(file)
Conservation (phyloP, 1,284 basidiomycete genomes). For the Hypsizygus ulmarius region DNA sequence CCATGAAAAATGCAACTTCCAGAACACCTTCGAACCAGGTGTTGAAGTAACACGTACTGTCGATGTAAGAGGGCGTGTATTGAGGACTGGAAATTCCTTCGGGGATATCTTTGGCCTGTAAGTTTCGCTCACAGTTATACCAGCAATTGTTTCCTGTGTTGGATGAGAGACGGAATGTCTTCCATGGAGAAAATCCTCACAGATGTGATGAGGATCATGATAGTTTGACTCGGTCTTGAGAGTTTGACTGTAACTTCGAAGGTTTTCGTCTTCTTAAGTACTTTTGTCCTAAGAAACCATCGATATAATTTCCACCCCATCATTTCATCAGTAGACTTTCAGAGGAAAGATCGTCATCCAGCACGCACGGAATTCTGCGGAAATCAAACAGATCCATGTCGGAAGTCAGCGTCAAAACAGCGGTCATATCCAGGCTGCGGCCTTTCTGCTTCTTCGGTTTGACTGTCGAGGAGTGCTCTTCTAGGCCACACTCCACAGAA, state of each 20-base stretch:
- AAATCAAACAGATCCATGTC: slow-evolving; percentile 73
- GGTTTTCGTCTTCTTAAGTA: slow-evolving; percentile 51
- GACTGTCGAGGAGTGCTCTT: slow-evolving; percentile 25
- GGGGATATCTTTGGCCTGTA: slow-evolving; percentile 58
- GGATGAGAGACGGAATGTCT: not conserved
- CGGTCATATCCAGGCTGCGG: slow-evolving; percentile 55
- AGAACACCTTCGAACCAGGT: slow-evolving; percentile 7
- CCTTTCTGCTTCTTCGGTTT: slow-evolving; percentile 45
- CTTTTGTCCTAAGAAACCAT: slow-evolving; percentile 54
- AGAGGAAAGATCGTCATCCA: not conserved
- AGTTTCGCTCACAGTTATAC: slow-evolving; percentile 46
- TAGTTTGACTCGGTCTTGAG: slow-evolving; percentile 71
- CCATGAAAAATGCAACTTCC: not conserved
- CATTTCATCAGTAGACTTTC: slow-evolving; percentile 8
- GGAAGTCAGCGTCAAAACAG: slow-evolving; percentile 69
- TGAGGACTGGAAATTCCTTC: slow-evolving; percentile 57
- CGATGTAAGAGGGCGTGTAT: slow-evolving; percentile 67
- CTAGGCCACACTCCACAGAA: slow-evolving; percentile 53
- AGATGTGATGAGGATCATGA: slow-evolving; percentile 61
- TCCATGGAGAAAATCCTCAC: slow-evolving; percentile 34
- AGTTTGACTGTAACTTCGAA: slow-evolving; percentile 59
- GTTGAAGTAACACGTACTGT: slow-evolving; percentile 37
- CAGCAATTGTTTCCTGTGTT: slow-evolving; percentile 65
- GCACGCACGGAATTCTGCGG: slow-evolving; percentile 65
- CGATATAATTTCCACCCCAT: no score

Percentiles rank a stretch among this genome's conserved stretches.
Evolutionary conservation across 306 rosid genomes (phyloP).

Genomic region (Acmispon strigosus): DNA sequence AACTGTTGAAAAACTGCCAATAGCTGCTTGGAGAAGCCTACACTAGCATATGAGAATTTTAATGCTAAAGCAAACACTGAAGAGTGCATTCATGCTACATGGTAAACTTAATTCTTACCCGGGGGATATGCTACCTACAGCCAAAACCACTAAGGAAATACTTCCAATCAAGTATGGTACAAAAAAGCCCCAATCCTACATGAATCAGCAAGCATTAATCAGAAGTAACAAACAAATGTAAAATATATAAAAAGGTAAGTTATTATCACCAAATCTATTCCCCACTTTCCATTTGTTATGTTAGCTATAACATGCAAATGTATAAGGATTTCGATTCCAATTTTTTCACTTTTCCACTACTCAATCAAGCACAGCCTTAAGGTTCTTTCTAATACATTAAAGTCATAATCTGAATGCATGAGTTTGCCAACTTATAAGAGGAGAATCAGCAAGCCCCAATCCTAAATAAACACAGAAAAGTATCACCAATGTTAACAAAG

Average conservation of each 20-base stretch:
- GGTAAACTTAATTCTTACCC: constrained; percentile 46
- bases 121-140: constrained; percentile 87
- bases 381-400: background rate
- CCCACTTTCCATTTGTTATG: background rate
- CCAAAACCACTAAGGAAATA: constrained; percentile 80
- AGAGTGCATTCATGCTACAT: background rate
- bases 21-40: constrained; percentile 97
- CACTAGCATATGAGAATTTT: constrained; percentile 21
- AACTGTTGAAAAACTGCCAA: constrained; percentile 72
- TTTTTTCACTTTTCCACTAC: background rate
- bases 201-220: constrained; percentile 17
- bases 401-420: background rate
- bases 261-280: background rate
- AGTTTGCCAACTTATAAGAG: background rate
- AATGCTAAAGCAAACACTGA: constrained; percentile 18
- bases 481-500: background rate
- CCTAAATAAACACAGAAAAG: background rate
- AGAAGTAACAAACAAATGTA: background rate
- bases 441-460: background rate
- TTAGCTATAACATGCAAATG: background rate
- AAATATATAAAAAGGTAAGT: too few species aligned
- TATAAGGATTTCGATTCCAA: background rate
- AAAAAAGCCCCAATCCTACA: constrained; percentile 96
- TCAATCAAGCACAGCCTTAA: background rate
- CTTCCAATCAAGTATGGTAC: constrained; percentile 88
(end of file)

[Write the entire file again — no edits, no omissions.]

Conservation (phyloP, 1,284 basidiomycete genomes). For the Hypsizygus ulmarius region DNA sequence CCATGAAAAATGCAACTTCCAGAACACCTTCGAACCAGGTGTTGAAGTAACACGTACTGTCGATGTAAGAGGGCGTGTATTGAGGACTGGAAATTCCTTCGGGGATATCTTTGGCCTGTAAGTTTCGCTCACAGTTATACCAGCAATTGTTTCCTGTGTTGGATGAGAGACGGAATGTCTTCCATGGAGAAAATCCTCACAGATGTGATGAGGATCATGATAGTTTGACTCGGTCTTGAGAGTTTGACTGTAACTTCGAAGGTTTTCGTCTTCTTAAGTACTTTTGTCCTAAGAAACCATCGATATAATTTCCACCCCATCATTTCATCAGTAGACTTTCAGAGGAAAGATCGTCATCCAGCACGCACGGAATTCTGCGGAAATCAAACAGATCCATGTCGGAAGTCAGCGTCAAAACAGCGGTCATATCCAGGCTGCGGCCTTTCTGCTTCTTCGGTTTGACTGTCGAGGAGTGCTCTTCTAGGCCACACTCCACAGAA, state of each 20-base stretch:
- AAATCAAACAGATCCATGTC: slow-evolving; percentile 73
- GGTTTTCGTCTTCTTAAGTA: slow-evolving; percentile 51
- GACTGTCGAGGAGTGCTCTT: slow-evolving; percentile 25
- GGGGATATCTTTGGCCTGTA: slow-evolving; percentile 58
- GGATGAGAGACGGAATGTCT: not conserved
- CGGTCATATCCAGGCTGCGG: slow-evolving; percentile 55
- AGAACACCTTCGAACCAGGT: slow-evolving; percentile 7
- CCTTTCTGCTTCTTCGGTTT: slow-evolving; percentile 45
- CTTTTGTCCTAAGAAACCAT: slow-evolving; percentile 54
- AGAGGAAAGATCGTCATCCA: not conserved
- AGTTTCGCTCACAGTTATAC: slow-evolving; percentile 46
- TAGTTTGACTCGGTCTTGAG: slow-evolving; percentile 71
- CCATGAAAAATGCAACTTCC: not conserved
- CATTTCATCAGTAGACTTTC: slow-evolving; percentile 8
- GGAAGTCAGCGTCAAAACAG: slow-evolving; percentile 69
- TGAGGACTGGAAATTCCTTC: slow-evolving; percentile 57
- CGATGTAAGAGGGCGTGTAT: slow-evolving; percentile 67
- CTAGGCCACACTCCACAGAA: slow-evolving; percentile 53
- AGATGTGATGAGGATCATGA: slow-evolving; percentile 61
- TCCATGGAGAAAATCCTCAC: slow-evolving; percentile 34
- AGTTTGACTGTAACTTCGAA: slow-evolving; percentile 59
- GTTGAAGTAACACGTACTGT: slow-evolving; percentile 37
- CAGCAATTGTTTCCTGTGTT: slow-evolving; percentile 65
- GCACGCACGGAATTCTGCGG: slow-evolving; percentile 65
- CGATATAATTTCCACCCCAT: no score

Percentiles rank a stretch among this genome's conserved stretches.
Evolutionary conservation across 306 rosid genomes (phyloP).

Genomic region (Acmispon strigosus): DNA sequence AACTGTTGAAAAACTGCCAATAGCTGCTTGGAGAAGCCTACACTAGCATATGAGAATTTTAATGCTAAAGCAAACACTGAAGAGTGCATTCATGCTACATGGTAAACTTAATTCTTACCCGGGGGATATGCTACCTACAGCCAAAACCACTAAGGAAATACTTCCAATCAAGTATGGTACAAAAAAGCCCCAATCCTACATGAATCAGCAAGCATTAATCAGAAGTAACAAACAAATGTAAAATATATAAAAAGGTAAGTTATTATCACCAAATCTATTCCCCACTTTCCATTTGTTATGTTAGCTATAACATGCAAATGTATAAGGATTTCGATTCCAATTTTTTCACTTTTCCACTACTCAATCAAGCACAGCCTTAAGGTTCTTTCTAATACATTAAAGTCATAATCTGAATGCATGAGTTTGCCAACTTATAAGAGGAGAATCAGCAAGCCCCAATCCTAAATAAACACAGAAAAGTATCACCAATGTTAACAAAG

Average conservation of each 20-base stretch:
- GGTAAACTTAATTCTTACCC: constrained; percentile 46
- bases 121-140: constrained; percentile 87
- bases 381-400: background rate
- CCCACTTTCCATTTGTTATG: background rate
- CCAAAACCACTAAGGAAATA: constrained; percentile 80
- AGAGTGCATTCATGCTACAT: background rate
- bases 21-40: constrained; percentile 97
- CACTAGCATATGAGAATTTT: constrained; percentile 21
- AACTGTTGAAAAACTGCCAA: constrained; percentile 72
- TTTTTTCACTTTTCCACTAC: background rate
- bases 201-220: constrained; percentile 17
- bases 401-420: background rate
- bases 261-280: background rate
- AGTTTGCCAACTTATAAGAG: background rate
- AATGCTAAAGCAAACACTGA: constrained; percentile 18
- bases 481-500: background rate
- CCTAAATAAACACAGAAAAG: background rate
- AGAAGTAACAAACAAATGTA: background rate
- bases 441-460: background rate
- TTAGCTATAACATGCAAATG: background rate
- AAATATATAAAAAGGTAAGT: too few species aligned
- TATAAGGATTTCGATTCCAA: background rate
- AAAAAAGCCCCAATCCTACA: constrained; percentile 96
- TCAATCAAGCACAGCCTTAA: background rate
- CTTCCAATCAAGTATGGTAC: constrained; percentile 88